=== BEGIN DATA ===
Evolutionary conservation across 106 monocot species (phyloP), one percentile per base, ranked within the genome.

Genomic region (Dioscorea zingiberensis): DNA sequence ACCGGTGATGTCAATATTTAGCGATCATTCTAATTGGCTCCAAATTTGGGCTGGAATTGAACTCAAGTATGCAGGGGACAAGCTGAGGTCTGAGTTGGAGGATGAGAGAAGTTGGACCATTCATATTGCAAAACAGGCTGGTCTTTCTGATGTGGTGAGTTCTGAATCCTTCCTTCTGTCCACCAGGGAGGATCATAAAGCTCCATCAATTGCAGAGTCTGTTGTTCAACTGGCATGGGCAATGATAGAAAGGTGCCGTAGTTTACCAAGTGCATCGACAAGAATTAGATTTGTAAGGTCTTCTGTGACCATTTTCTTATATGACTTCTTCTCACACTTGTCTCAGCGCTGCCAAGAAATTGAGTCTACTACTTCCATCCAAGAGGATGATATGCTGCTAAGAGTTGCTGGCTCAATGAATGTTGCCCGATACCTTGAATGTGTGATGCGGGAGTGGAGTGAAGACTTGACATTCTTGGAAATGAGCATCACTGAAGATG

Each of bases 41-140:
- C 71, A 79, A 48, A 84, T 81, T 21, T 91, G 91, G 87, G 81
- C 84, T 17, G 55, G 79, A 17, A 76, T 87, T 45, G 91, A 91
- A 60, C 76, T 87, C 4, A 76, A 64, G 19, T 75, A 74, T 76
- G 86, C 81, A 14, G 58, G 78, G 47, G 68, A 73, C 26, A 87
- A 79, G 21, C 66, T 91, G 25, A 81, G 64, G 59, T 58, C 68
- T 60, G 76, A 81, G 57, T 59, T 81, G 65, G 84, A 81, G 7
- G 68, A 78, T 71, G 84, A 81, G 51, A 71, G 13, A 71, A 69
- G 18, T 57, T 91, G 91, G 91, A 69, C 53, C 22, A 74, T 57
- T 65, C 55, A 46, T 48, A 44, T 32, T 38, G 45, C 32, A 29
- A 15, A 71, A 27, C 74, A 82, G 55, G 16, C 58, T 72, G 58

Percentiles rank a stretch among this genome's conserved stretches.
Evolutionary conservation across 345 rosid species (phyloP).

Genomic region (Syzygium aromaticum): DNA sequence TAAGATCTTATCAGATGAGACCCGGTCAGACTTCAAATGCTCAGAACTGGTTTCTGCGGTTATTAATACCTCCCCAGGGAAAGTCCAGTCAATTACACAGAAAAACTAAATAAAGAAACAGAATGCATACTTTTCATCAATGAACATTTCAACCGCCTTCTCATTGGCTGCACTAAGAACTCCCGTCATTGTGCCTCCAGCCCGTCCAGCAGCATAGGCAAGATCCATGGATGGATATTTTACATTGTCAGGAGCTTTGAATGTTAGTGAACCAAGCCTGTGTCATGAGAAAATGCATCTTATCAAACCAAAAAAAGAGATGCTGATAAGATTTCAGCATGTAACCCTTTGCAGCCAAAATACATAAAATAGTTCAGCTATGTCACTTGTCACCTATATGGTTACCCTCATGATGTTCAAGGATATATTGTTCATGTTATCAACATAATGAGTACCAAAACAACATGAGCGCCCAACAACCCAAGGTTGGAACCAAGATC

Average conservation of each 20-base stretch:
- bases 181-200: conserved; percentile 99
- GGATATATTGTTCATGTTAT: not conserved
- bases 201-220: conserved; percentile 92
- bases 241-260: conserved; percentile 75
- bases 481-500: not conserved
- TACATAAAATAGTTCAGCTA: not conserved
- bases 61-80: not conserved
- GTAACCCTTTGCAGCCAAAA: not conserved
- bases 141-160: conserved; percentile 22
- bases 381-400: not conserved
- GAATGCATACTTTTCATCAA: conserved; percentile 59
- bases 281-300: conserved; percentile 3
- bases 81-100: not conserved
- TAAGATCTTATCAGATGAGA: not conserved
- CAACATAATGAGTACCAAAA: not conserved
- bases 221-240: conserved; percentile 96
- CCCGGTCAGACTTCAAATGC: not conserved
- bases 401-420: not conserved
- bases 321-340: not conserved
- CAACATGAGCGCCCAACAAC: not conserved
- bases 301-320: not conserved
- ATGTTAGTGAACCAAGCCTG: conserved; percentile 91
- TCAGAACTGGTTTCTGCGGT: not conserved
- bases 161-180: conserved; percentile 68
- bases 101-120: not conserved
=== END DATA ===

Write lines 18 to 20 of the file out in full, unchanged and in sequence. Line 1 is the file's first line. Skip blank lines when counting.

- bases 181-200: conserved; percentile 99
- GGATATATTGTTCATGTTAT: not conserved
- bases 201-220: conserved; percentile 92